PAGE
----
Summary: Wet-behind-the-ears, confounding, explosive edge rusher who leaves you seeking a more complete package, even though he plays faster than he times. Gained high visibility in the fall, but gravity intervened when he damaged his stock at the Combine, then gained 10 pounds and did not show well at this pro day, either. Has potential to pressurize the flanks in an even or odd front but requires a strong veteran locker room and short leash to avoid busting out in a bad way.

National Football Post (Russ Lande): 6th-rated DE; 64th overall

Strengths: Moore is a good athlete that has a very good first step off the snap and the agility to break down and change directions effectively in space. He has a solid build should be able to pack on additional the weight required of his position. He shows the ability to rush from a variety of spots and can string together several different moves when he is aggressive with his hands. He has excellent read and react skills, as he is able to quickly diagnose plays correctly and beat blockers to the POA.

Weaknesses: At times Moore gets too high and passive at the snap and allows blockers to get into his framework. While he flashes the length and hands to defeat blockers, too often he stops his feet and lets his man control him at the POA. Although he is consistently one of the first men moving at the snap he lacks the speed to truly threaten the edge and needs to rely on hand usage to rush the passer effectively. On runs away from him he does not consistently commit to pursuing the ball.

Summary: Damontre Moore made a huge splash in September with six sacks in his first three games (three in the opener against Florida), but I was disappointed with the consistency in his play. His motor seemed to run hot and could throughout the season, as he tended to disappear for significant stretches in most every game of his I evaluated. He has a more polished skill set, especially in terms of his hand usage, than several of the other top level defensive end prospects in this class, but too often he seems content to become a spectator and allow his man to tie him up at the POA. While some may speculate his inconsistency was a result of adding weight and playing with his hand down this year, after previously playing OLB, I think he actually played his more natural position this past season, as he is not an elite athlete and lacks the long speed to consistently make plays in pursuit. His numbers stack up with most any DE in the 2012 draft class, but he doesn't have the same athletic upside as the elite prospects and is a more reasonable value on day two.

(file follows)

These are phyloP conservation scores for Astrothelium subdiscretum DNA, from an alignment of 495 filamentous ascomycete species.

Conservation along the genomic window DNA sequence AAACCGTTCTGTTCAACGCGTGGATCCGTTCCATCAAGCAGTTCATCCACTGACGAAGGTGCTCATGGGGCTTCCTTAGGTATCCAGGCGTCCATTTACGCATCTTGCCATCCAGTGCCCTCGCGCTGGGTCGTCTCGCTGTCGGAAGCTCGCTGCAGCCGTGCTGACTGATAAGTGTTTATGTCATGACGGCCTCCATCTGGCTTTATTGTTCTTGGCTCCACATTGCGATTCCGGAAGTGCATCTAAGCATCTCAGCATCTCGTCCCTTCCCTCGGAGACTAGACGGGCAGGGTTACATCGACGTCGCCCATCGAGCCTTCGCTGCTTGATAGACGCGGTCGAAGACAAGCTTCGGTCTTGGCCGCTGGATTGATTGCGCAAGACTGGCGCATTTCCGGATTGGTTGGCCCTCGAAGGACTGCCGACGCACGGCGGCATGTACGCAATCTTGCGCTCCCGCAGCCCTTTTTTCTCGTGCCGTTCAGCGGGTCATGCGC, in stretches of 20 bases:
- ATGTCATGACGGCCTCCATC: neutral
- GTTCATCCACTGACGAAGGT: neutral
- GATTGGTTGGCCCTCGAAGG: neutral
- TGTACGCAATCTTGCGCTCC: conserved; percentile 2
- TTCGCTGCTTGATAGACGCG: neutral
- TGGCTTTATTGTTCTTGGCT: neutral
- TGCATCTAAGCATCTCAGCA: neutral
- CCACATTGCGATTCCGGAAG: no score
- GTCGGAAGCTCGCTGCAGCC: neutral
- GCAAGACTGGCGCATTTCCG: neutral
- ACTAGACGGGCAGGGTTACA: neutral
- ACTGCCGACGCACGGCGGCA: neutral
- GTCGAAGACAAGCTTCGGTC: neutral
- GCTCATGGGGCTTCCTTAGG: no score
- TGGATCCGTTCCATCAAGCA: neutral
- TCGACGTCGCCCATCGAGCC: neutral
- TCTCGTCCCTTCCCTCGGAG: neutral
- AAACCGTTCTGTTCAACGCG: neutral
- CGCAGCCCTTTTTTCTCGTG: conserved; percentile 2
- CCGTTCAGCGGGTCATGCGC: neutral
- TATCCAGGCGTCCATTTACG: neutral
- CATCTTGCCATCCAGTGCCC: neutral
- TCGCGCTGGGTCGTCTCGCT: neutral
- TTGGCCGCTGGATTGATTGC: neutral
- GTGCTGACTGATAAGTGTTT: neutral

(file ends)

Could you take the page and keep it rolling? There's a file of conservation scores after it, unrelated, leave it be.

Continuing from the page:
As might be expected with a prospect with such high highs and low lows, our scouts are divided on Moore. Rang sees him as a first rounder; Nawrocki (who has a low tolerance for physical weakness) doesn't even have him in his top 150 (Ourlads' Dan Shonka has him as the 39th-best player). Where might the Cowboys place him? That's a tough one. At first, I was certain the Cowboys invited him to Valley Ranch because they feel he's one of the players whose grade merits consideration at #18. The more I think it over, however, the more I believe they think he's a "bend" player (a guy in the 25-40 range) who might fall to them at 47. I'm going to put him in the first round on my 2013 "little board," but with a strong preference that they don't take him there.

Yes, Moore is a talented and productive player. The problem, of course, is that he's been inconsistent, has some character flags, and was one of the biggest stories at the Combine - for all the wrong reasons. In spite of these failings, he's one of the very few prototypical 4-3 defensive ends in the 2013 draft, with good length, agility, burst and change of direction. Furthermore, the Cowboys are desperately thin at DE, and Moore has ideal size and agility to play on either side in Monte Kiffin's scheme, which prefers undersized players with quickness, lateral agility and burst. I'd be a little disappointed if the Cowboys drafted him in the first round; I'd be ecstatic if they managed to scoop him up in round two.

Next up: SMU defensive end Margus Hunt